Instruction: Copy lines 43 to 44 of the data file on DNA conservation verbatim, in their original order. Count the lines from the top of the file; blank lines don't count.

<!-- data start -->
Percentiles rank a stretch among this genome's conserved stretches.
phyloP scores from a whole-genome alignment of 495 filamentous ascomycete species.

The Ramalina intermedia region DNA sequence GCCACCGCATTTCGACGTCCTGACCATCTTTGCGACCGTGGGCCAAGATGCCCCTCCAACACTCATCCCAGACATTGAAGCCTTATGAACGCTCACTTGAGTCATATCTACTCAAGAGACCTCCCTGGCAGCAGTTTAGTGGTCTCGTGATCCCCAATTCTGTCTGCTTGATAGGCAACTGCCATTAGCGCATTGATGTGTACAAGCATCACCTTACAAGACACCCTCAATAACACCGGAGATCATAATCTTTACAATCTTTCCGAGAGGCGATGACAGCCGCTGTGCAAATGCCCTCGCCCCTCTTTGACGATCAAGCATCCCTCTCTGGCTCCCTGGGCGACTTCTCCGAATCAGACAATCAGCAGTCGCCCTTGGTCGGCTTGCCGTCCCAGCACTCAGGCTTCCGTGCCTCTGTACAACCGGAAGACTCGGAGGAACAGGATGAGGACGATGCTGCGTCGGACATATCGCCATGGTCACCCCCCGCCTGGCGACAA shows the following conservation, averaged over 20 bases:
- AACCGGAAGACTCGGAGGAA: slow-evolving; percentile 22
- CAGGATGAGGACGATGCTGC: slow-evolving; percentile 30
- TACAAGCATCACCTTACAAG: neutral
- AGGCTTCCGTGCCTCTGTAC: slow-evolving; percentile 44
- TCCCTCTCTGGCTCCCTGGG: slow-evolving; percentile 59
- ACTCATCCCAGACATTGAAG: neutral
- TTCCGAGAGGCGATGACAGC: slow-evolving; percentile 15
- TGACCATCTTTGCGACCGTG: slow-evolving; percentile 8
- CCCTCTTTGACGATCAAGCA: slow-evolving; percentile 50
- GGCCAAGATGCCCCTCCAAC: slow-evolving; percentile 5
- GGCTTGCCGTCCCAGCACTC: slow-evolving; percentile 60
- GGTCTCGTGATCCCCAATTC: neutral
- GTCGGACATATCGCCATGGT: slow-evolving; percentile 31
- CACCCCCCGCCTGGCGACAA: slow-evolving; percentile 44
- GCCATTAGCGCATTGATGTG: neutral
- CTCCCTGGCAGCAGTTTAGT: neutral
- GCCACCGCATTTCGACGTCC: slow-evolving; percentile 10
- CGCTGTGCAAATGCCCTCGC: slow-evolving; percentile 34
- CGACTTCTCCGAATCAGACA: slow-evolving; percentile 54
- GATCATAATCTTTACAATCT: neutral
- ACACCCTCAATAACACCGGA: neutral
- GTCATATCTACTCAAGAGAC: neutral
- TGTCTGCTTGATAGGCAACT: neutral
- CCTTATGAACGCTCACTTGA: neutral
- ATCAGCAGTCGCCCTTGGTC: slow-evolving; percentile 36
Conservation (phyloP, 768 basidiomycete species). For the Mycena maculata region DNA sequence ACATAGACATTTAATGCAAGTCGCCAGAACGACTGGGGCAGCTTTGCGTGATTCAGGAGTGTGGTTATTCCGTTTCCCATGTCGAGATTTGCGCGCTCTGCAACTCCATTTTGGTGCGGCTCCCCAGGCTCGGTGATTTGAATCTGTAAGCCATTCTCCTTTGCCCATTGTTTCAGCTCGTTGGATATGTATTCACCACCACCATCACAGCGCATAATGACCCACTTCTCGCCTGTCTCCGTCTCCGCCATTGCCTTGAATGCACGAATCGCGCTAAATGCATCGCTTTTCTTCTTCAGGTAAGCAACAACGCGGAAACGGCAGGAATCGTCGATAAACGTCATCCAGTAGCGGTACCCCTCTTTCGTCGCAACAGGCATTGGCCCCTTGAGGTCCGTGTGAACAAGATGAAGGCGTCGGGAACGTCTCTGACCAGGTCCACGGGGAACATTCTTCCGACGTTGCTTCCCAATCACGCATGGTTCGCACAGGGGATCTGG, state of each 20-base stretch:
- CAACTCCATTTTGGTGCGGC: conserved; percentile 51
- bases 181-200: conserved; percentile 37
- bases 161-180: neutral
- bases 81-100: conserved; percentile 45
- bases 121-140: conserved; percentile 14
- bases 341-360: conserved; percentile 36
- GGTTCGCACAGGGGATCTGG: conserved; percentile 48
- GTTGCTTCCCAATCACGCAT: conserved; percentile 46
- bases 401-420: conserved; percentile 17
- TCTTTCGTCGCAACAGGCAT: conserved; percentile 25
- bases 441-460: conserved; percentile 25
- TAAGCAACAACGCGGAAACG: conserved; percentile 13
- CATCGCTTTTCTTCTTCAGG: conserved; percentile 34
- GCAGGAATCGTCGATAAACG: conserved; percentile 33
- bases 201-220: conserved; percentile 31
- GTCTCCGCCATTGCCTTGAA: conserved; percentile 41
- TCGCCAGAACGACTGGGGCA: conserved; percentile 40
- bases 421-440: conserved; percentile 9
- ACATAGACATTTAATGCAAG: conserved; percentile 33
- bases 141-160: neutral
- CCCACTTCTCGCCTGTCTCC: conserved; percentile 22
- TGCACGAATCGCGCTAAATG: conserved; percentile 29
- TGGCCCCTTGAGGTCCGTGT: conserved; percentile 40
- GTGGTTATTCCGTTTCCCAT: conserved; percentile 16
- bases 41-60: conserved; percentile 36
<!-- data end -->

- GCAGGAATCGTCGATAAACG: conserved; percentile 33
- bases 201-220: conserved; percentile 31